From the beginning, I was skeptical about the newest remake of “A Star Is Born,” especially since I recently watched the 1954 version with Judy Garland and was less than impressed with this tedious musical epic about fleeting fame. I was especially dubious after learning that this would be Bradley Cooper’s directorial debut, while directing himself and Lady Gaga in a tale that’s been told three separate times by Hollywood and is as old as the film industry. But with all the praise heaped onto this movie, especially Lady Gaga’s performance, I went into this movie wanting to like it, with the hope that would live up to these expectations.
In the end, my expectations were met and nothing more. I got exactly the movie I thought I’d get, a tale about the music industry with the highest highs and lowest lows, held together with a captivating performance from Lady Gaga that deserves every bit of praise she’s getting. The film follows many of the same beats as the 1954 film, though thankfully with better pacing and a much shorter runtime. It does feel like far more is accomplished in this film than any other “A Star Is Born,” despite being shorter than the 1954 and 1976 versions.
In this version, Bradley Cooper plays a hard-drinking country musician passed his prime who stumbles across a struggling young singer (Lady Gaga) and falls for her and her stunning voice. The two hit it off and he invites her to join in his concerts, to which everyone loves and she very quickly climbs the ladder of success, even leaving Cooper in the dust.
I would say that “A Star Is Born” is a vehicle to launch Lady Gaga’s success into a new medium, but it does feel like the film is trying to say more than that. While her unique style and flare are all over this movie, Coopers’ character and performance keep the film grounded in reality enough to remind us that these people don’t choose a life of fame for wealth or accolades, but because they have something to say and that nothing reaches more people quite like music. The film doesn’t dwell on the clichés of staying true to yourself in the face of the industry or fame corrupting people, and instead goes for a pure message about why musicians do what they do.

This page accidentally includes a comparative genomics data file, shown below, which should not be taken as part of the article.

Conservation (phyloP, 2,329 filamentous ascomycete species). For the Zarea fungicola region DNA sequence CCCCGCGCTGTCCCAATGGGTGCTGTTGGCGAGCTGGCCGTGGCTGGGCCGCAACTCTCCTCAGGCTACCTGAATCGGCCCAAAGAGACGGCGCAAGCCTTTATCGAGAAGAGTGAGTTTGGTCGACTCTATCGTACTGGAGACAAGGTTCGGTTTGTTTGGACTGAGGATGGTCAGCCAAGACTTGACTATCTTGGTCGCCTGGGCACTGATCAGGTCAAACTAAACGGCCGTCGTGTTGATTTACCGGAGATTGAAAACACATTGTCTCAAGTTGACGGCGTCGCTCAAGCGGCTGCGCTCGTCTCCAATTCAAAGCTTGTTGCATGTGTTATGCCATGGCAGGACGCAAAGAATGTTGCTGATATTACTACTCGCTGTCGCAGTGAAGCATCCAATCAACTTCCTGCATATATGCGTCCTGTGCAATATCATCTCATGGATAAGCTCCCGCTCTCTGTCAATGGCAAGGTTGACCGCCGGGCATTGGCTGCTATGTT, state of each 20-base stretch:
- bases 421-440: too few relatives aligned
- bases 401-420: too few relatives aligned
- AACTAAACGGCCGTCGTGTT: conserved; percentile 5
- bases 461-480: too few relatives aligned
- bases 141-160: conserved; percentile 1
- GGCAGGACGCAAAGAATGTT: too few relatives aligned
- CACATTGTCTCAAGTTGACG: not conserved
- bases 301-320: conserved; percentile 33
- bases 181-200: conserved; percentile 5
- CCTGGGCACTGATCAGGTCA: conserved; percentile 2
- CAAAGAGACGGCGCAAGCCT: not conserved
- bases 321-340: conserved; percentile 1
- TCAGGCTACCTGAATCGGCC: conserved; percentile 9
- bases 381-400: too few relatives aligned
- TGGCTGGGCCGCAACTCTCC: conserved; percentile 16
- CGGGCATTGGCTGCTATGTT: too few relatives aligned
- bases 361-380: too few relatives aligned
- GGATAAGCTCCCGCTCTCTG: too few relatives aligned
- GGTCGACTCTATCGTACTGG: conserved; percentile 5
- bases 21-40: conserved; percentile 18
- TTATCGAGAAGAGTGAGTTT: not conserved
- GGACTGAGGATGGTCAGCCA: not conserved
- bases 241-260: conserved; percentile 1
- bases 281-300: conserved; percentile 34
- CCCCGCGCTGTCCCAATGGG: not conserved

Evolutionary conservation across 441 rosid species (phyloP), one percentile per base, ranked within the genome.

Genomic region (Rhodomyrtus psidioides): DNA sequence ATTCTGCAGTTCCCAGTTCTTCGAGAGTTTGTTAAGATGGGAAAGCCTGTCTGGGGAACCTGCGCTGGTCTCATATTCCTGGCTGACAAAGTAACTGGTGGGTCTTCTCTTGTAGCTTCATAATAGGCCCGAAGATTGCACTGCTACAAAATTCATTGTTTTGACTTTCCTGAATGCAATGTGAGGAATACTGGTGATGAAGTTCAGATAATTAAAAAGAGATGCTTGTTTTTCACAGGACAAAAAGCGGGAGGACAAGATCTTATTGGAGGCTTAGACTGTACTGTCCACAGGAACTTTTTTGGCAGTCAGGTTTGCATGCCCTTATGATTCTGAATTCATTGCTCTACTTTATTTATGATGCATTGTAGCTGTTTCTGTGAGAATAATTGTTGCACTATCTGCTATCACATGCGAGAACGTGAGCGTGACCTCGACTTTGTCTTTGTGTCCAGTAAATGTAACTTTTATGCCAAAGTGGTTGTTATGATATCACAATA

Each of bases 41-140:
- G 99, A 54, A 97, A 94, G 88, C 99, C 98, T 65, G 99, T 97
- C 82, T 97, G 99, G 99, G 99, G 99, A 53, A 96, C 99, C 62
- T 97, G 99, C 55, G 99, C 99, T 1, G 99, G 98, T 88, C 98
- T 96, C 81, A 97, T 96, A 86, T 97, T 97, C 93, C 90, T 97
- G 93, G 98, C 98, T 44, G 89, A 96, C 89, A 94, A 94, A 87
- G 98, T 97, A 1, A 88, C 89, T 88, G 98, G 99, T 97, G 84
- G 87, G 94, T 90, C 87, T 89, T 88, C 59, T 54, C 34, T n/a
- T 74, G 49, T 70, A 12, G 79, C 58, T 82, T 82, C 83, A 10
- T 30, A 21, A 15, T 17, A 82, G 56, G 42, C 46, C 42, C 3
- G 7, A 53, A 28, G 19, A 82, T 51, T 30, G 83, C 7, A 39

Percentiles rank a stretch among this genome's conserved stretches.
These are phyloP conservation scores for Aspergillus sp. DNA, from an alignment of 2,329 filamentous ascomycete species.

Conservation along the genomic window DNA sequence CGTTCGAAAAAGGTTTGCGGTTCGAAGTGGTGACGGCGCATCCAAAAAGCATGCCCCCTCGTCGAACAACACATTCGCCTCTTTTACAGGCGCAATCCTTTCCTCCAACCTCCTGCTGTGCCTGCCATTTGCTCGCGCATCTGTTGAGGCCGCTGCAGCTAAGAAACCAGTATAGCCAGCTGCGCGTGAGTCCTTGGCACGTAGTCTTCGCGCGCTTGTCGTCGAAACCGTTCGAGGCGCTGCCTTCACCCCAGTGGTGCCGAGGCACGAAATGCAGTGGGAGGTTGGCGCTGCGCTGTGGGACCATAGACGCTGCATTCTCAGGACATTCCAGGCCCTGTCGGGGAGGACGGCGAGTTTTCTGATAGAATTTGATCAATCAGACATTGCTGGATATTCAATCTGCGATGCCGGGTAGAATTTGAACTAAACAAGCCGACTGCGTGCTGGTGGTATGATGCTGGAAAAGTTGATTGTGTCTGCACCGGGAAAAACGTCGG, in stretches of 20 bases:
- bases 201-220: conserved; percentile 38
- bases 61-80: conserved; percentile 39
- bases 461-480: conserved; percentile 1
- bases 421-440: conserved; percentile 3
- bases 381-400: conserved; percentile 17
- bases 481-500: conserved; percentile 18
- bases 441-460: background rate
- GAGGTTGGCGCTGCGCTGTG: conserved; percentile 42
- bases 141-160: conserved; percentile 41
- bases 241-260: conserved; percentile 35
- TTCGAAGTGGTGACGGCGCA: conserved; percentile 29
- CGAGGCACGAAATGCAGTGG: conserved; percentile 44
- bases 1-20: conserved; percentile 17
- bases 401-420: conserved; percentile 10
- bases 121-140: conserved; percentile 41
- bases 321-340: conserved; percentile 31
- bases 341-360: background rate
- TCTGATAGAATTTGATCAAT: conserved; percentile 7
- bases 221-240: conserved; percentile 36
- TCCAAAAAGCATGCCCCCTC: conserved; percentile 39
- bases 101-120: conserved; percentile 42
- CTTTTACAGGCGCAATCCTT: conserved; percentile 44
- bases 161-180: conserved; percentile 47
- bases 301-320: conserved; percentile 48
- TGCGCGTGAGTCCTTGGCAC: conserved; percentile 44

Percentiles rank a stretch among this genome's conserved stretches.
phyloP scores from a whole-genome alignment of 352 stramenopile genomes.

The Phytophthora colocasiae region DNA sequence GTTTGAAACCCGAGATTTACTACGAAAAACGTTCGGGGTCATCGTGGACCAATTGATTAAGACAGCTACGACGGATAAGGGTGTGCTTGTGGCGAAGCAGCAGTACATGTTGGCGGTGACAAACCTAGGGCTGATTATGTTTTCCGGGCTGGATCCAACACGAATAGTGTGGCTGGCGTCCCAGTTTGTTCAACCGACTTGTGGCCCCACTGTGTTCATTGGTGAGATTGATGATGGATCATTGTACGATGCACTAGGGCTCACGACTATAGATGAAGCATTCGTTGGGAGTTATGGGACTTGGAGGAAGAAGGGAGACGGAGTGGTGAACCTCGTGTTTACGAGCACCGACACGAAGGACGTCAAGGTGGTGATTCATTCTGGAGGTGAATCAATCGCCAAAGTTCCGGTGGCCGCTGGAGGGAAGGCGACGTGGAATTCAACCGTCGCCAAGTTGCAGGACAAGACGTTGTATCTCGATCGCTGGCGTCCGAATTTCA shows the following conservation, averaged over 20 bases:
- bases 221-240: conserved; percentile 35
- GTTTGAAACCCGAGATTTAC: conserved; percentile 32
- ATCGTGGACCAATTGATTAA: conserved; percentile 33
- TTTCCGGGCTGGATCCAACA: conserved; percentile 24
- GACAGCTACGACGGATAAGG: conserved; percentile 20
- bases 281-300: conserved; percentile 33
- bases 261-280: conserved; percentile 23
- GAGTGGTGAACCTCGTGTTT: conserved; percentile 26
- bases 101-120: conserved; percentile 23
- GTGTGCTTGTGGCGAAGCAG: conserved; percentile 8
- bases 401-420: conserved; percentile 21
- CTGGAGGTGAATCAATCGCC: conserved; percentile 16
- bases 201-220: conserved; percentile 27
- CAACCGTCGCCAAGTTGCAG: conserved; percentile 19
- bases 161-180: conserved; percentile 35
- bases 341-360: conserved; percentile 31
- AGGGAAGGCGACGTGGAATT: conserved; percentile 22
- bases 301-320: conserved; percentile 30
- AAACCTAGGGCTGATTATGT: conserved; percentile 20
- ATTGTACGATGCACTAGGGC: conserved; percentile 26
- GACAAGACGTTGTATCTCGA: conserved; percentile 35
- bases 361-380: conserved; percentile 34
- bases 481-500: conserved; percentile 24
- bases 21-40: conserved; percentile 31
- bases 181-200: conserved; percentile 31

That being said, many aspects of “A Star Is Born” come across as awkward or needed more fine-tuning. For example, the supporting cast is all over the place, with Anthony Ramos and Sam Elliott’s motivation getting muddy, while Dave Chappelle comes across as not knowing what he’s doing there. The cinematography is skewed at times, especially when several shots are from a fisheye lens. But the biggest complaint is that Lady Gaga’s jump from a nobody that got turned down because of her large nose to a big sensation is barely covered, going from zero to a hundred in the blink of an eye. These complaints don’t ruin the movie, but they do stack up after a while.
Overall, the newest “A Star Is Born” is a fine tragic musical with a great performance from Lady Gaga. It fixes the pacing problems of the Judy Garland version while staying true to the message of musicians in today’s industry. If you’ve seen any of the other three versions of this movie, this one doesn’t play out much differently than those. But for adapting a tale that’s been around since the 1930s, and is often forgotten, to modern society, Bradley Cooper does a fine job bringing enough flare and relevance to a very old story.
Final Grade: B-